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THE GODS OF GOTHAM by Lyndsay Faye: Book Review

It’s 1845 in New York City.  And lower Manhattan, as we now call it, is about to be engulfed in flames, spreading to a warehouse filled with saltpetre, an ingredient used in the making of gunpowder.  Hundreds of houses are destroyed, thirty people are killed, and the life of the hero of The Gods of Gotham is changed forever.

Timothy Wilde had been a barkeep, saving his money to buy a ferryboat to make the crossings from Manhattan to Staten Island.  After the fire, the bar he worked at is no more, the tenement where he lived is destroyed, the life savings he kept under his mattress is melted away, and his face is badly burned.  It’s time to look for a new line of work, and his older brother Valentine signs him up, without his permission, as a rookie in the newly-formed Police Department of New York City.  So, reluctantly, Timothy puts on the copper star and joins the force.

Shortly after becoming one of the “star detectives,” as police officers were originally known, Timothy is patrolling the infamous Sixth Ward when he’s nearly bowled over by a young girl running frantically down the street.  When he picks her up, he sees she’s covered with blood.  Unsure of what to do with her, but certain he doesn’t want to hand her over to an orphanage, he brings her to his new home, the one room he rents over a bakery.

Her given name is Aibhilin o Dalaigh, which translates from the Gaelic as Little Bird.  Being a ten-year-old vagrant in New York City is not a good thing to be, especially if you’re Irish.  Anti-immigrant and anti-Irish hysteria is building quickly in the city, fueled by the Protestant population’s fear of both the Catholic Church and of new immigrants eager to take on any job at a lower rate than the salary that would have to be paid to an American citizen.  Sounds familiar, doesn’t it?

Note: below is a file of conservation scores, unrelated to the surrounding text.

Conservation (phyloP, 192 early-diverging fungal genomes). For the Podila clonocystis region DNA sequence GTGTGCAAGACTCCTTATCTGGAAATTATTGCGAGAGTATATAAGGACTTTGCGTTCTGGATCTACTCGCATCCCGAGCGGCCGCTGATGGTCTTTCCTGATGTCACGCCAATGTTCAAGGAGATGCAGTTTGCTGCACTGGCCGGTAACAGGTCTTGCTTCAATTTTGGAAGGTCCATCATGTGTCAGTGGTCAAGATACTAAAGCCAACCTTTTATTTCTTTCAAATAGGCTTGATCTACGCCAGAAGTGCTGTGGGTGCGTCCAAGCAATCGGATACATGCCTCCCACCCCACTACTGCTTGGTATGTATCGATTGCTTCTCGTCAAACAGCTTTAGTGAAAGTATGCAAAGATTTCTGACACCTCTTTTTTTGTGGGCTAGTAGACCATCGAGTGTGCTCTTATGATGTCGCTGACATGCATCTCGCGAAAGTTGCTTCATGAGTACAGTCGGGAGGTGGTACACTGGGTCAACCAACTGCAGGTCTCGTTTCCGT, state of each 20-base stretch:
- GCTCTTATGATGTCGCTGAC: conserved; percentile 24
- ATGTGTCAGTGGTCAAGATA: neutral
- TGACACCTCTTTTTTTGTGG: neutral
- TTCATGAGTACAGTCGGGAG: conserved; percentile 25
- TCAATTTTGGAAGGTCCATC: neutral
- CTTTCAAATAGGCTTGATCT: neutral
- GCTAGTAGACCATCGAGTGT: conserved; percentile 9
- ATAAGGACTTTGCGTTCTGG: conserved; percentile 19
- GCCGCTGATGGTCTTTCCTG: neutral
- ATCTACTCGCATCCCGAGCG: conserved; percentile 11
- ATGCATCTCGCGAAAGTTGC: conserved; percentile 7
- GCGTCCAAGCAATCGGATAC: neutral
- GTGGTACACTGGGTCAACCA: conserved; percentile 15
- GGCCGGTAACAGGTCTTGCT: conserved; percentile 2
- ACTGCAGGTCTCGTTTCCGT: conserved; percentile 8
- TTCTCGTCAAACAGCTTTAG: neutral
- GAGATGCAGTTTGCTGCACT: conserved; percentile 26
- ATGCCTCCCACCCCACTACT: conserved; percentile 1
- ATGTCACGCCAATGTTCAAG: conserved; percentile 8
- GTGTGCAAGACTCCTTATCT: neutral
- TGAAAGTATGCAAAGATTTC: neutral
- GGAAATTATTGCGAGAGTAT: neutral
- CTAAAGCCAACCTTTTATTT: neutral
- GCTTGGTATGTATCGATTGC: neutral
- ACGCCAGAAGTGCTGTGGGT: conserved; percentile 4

Little Bird turns out to be a kinchin-mab, a child prostitute. She escaped from Madame Silkie Marsh’s brothel, and if the madam finds her she’ll be brought back to the brothel, or worse.  So Timothy keeps her hidden.

At the same time, Timothy becomes aware that there’s a serial killer loose in the city. Bodies of children have turned up in a mass grave, children marked with enormous crosses on their nude bodies.  And when it’s discovered that the children were Irish, the new chief of police, Justice George Washington Matsell, wants Timothy to get to the bottom of it without setting off a religious riot in the city.

While all this is going on, Timothy is dealing with his feelings for Mercy Underhill, a childhood friend.  He had hoped to tell her of his love when he had amassed enough money to buy the ferryboat, but now his financial independence seems unrealistic.  And Mercy is the daughter of Reverend Underhill, a well-respected and well-to-do clergyman,  which puts her in another social and economic class.

The Gods of Gotham is an incredibly well-researched novel, but it never feels like a treatise. The story carries the reader along with its fast-moving plot and fascinating characters.  Lyndsay Faye has written a terrific mystery.

You can read more about her at her web site.

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